What is Guayoyo and how is it made?

Each country has its own name for the traditional black coffee, also known as Americano; black coffee is called “tinto” in Colombia, while in Brazil it is called “cafezinho”.

Well, in Venezuela, this coffee is called “Guayoyo”, although it’s not exactly the same as the americano.

What is Guayoyo?

The word Guayoyo denotes a light coffee, which typically has a higher water content than a traditional americano.

Because of this, little sugar or another sweetener is added. So, when you hear the word Guayoyo, don’t expect a very concentrated coffee.

In addition, Guayoyo is a coffee with a mild taste.

Guayoyo is a symbol of Venezuelan culture and is drunk by most Venezuelans every day, especially in the morning and afternoon, as it is cheap, convenient and easy to prepare.

The European influence on Venezuelan coffee culture

Like countries like Argentina, Brazil and Chile, Venezuela experienced a large wave of immigration from Europe between the mid-19th and early 20th centuries.

Thus, one of the communities most represented in this country was the Italian one, which in turn introduced the tradition of drinking espresso (or “espresso” in Italian).

And although espresso enjoyed great popularity for a few years, it never managed to displace Guayoyo as a traditional drink.

The Venezuelan Guayoyo tradition

In Venezuelan homes, coffee is a must and people are always looking for an excuse or an opportunity to prepare this traditional drink.

Guayoyo is something that many people associate with their childhood. It is customary in Venezuelan households to bring a Guayoyo to family gatherings and visits from friends.

However, it is important to know that there are other names for coffee in Venezuela and it is good to know them to avoid confusion.

Different names for coffee in Venezuela

Guarapo coffee

Guarapo is a type of Guayoyo, or clear coffee, made by straining coffee powder so that it becomes clear.

This preparation is also called café known as aguado and is usually not sweetened with sugar but with papelón, a sweetener made from unrefined sugar cane juice.

Cafe envenenado or carajillo

It is a black coffee to which a small amount of Venezuelan liquor, either brandy or rum, is added. This type of preparation is more common in meetings, but not so much in coffee shops.

Cerrero coffee

Cerrero coffee is a preparation in which the coffee is served very concentrated and no sweetener is added.

This coffee requires twice the amount of coffee, and it still needs to be steeped after the water has been poured before serving.

This way, the caffeine is more concentrated at the time of drinking, and it is therefore common to drink the coffee to avoid a hangover.

Tetero coffee

This preparation even contains more milk than coffee. Milk can make up 80-90% of the content of the mix, while coffee only makes up 10-20%.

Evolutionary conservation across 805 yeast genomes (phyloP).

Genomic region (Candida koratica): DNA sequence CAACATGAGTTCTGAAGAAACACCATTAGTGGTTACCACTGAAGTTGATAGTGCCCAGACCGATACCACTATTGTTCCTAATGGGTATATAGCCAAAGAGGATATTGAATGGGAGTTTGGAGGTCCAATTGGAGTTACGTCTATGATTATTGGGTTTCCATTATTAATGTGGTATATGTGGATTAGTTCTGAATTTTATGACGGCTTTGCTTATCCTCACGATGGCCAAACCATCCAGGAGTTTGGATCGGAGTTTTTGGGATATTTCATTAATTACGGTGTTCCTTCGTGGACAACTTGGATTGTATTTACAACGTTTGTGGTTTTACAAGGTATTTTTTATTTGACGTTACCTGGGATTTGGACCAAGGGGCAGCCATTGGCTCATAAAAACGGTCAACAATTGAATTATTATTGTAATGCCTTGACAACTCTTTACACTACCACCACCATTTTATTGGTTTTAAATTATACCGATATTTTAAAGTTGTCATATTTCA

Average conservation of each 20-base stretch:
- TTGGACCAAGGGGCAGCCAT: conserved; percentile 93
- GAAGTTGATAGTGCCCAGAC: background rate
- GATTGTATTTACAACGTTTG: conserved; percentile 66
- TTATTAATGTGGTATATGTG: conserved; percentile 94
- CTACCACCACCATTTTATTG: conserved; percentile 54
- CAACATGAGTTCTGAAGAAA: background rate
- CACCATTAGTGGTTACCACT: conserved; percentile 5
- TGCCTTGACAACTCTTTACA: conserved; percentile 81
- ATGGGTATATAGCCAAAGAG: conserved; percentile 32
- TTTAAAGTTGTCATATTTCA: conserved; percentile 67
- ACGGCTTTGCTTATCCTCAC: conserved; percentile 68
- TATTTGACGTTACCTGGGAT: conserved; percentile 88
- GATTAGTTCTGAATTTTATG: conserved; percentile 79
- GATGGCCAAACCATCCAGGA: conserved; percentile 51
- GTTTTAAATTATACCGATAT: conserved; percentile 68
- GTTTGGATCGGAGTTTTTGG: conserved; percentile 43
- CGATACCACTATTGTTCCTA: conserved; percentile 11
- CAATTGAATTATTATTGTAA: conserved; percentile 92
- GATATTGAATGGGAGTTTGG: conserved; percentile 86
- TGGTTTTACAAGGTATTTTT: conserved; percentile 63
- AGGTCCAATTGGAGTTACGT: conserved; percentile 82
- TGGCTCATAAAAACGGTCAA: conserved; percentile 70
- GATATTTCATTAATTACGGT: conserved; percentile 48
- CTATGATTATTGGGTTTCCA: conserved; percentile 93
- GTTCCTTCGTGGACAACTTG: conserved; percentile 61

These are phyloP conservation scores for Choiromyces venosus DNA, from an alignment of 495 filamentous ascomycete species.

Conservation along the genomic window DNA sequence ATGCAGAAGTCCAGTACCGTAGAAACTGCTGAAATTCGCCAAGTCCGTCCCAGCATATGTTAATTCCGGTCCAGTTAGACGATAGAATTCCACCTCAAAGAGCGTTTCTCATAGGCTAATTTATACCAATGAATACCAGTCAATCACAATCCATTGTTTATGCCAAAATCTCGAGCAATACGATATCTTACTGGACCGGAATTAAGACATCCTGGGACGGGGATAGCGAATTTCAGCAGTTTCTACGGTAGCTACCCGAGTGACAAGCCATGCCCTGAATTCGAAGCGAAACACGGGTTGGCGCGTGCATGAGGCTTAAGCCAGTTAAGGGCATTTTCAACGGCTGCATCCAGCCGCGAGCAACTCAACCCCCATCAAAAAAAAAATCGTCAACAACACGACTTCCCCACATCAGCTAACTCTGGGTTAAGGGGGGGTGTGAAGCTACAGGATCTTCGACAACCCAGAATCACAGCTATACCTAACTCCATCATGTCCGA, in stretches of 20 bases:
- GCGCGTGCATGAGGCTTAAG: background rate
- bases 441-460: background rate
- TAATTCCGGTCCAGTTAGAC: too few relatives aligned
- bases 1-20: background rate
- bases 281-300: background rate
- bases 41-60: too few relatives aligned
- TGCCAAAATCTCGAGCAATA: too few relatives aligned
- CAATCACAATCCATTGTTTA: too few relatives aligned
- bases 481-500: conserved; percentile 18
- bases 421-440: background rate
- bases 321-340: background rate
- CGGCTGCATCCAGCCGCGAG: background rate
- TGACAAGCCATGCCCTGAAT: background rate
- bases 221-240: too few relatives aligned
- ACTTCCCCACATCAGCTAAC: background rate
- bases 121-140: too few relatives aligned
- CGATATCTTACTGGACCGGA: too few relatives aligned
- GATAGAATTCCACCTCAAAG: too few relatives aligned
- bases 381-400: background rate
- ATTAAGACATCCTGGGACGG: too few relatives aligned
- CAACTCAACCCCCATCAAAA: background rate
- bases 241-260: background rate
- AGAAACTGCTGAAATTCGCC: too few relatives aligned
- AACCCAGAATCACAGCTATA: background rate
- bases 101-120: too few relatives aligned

Coffee Negro

It is a strong-tasting coffee, similar to Cerrero coffee, with the difference that sugar or other sweeteners are added to it.

This coffee is an option for those who like a drink with a stronger flavor than the traditional Guayoyo, but still want to sweeten it.

Cortado coffee

This is a variant of black coffee where only a small dash of milk is added, more to change the aesthetics of the coffee than to change its taste.

Coffee marron

In this preparation, coffee and milk are mixed in a ratio of 50:50. A little sweetener is usually added to this mixture.

How do you prepare a classic Venezuelan Guayoyo?

Guayoyoyo is a very easy to prepare coffee that you don’t need a machine for.

Classic Guayoyoyo

What do you need?
  • 80 grams of ground coffee or 1 to 2 teaspoons of it
  • 1 pot
  • 1 cloth filter (in Venezuela called “manga para colar”)
  • 1 to 2 cups of water (about 250 ml)
  • Sugar to taste
  1. Bring the water to a boil in a saucepan.
  2. Put the ground coffee inside the cloth filter. There should be a jar under the cloth filter.
  3. When the water is boiling, pour it over the coffee in the filter and let it steep for about 5 minutes.
  4. Now serve the coffee hot and add sugar.
How should you serve the Guayoyo?

In Venezuela, coffee is usually served in small cups and drunk as hot as possible. Coffee is usually accompanied by biscuits or other small things.

Remember that this is not a concoction for coffee purists, but a symbol of conviviality, so don’t expect elaborate recipes.

Preparation of Guayoyo with guayoyera

In Venezuela, it is also common to use a special tool for making coffee called a guayoyera.

This utensil is nothing more than an hourglass-shaped base on which the coffee filter is placed so that it stands on the pot in which the coffee is served.

What do you need to prepare this Guayoyo?
  • 3 to 4 teaspoons of ground coffee
  • 300 to 400 ml of water
  • 1 cloth filter
  • 1 pot
  1. Boil the water. Let stand 4 to 5 minutes.
  2. Place the filter on the guayoyera and pour some water over it to clean the filter.
  3. To do this, pour out the water in a circular motion so that the entire filter is soaked.
  4. Put coffee in the filter and pour some water to wet and prepare the coffee; this is done so that the coffee absorbs the water and releases more aroma.
  5. After about 15 to 20 seconds, pour water on the coffee again until the filter is full. Remember to use circular motions so all of the coffee gets steeped.
  6. Stir the coffee with a spoon and you’re ready to serve your Guayoyo.